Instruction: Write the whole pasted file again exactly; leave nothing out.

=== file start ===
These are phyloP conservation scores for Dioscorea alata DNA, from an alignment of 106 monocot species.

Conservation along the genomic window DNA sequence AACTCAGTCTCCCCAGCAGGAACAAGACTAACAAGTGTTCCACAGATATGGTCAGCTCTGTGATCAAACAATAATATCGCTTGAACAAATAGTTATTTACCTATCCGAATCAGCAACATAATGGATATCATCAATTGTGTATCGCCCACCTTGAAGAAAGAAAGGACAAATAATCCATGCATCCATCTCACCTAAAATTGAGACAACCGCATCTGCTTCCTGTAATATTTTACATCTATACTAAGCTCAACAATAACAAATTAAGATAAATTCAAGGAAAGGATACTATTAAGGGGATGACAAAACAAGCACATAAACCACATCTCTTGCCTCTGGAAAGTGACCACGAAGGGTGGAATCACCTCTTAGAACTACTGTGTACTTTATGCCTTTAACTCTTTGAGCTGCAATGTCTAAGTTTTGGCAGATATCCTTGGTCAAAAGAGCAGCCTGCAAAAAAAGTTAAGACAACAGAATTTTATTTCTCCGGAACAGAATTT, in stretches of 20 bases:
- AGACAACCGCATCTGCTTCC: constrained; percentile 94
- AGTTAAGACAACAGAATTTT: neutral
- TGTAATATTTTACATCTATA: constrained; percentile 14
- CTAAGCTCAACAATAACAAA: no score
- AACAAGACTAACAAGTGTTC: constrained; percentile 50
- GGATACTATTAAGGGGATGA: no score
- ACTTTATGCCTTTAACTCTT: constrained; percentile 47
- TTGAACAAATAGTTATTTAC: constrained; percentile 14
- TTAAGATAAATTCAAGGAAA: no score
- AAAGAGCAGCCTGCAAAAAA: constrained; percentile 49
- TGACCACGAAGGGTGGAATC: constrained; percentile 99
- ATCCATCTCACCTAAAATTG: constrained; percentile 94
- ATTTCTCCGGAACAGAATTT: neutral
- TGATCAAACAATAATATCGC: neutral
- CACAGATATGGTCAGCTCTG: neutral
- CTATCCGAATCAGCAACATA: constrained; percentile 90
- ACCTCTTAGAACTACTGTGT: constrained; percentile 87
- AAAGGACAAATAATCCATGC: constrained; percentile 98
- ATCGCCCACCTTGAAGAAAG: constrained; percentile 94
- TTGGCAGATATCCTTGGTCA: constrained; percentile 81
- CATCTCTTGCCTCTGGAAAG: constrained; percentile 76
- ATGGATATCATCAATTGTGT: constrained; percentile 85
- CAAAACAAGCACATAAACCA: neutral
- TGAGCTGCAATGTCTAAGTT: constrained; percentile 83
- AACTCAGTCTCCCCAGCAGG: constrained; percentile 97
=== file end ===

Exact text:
These are phyloP conservation scores for Dioscorea alata DNA, from an alignment of 106 monocot species.

Conservation along the genomic window DNA sequence AACTCAGTCTCCCCAGCAGGAACAAGACTAACAAGTGTTCCACAGATATGGTCAGCTCTGTGATCAAACAATAATATCGCTTGAACAAATAGTTATTTACCTATCCGAATCAGCAACATAATGGATATCATCAATTGTGTATCGCCCACCTTGAAGAAAGAAAGGACAAATAATCCATGCATCCATCTCACCTAAAATTGAGACAACCGCATCTGCTTCCTGTAATATTTTACATCTATACTAAGCTCAACAATAACAAATTAAGATAAATTCAAGGAAAGGATACTATTAAGGGGATGACAAAACAAGCACATAAACCACATCTCTTGCCTCTGGAAAGTGACCACGAAGGGTGGAATCACCTCTTAGAACTACTGTGTACTTTATGCCTTTAACTCTTTGAGCTGCAATGTCTAAGTTTTGGCAGATATCCTTGGTCAAAAGAGCAGCCTGCAAAAAAAGTTAAGACAACAGAATTTTATTTCTCCGGAACAGAATTT, in stretches of 20 bases:
- AGACAACCGCATCTGCTTCC: constrained; percentile 94
- AGTTAAGACAACAGAATTTT: neutral
- TGTAATATTTTACATCTATA: constrained; percentile 14
- CTAAGCTCAACAATAACAAA: no score
- AACAAGACTAACAAGTGTTC: constrained; percentile 50
- GGATACTATTAAGGGGATGA: no score
- ACTTTATGCCTTTAACTCTT: constrained; percentile 47
- TTGAACAAATAGTTATTTAC: constrained; percentile 14
- TTAAGATAAATTCAAGGAAA: no score
- AAAGAGCAGCCTGCAAAAAA: constrained; percentile 49
- TGACCACGAAGGGTGGAATC: constrained; percentile 99
- ATCCATCTCACCTAAAATTG: constrained; percentile 94
- ATTTCTCCGGAACAGAATTT: neutral
- TGATCAAACAATAATATCGC: neutral
- CACAGATATGGTCAGCTCTG: neutral
- CTATCCGAATCAGCAACATA: constrained; percentile 90
- ACCTCTTAGAACTACTGTGT: constrained; percentile 87
- AAAGGACAAATAATCCATGC: constrained; percentile 98
- ATCGCCCACCTTGAAGAAAG: constrained; percentile 94
- TTGGCAGATATCCTTGGTCA: constrained; percentile 81
- CATCTCTTGCCTCTGGAAAG: constrained; percentile 76
- ATGGATATCATCAATTGTGT: constrained; percentile 85
- CAAAACAAGCACATAAACCA: neutral
- TGAGCTGCAATGTCTAAGTT: constrained; percentile 83
- AACTCAGTCTCCCCAGCAGG: constrained; percentile 97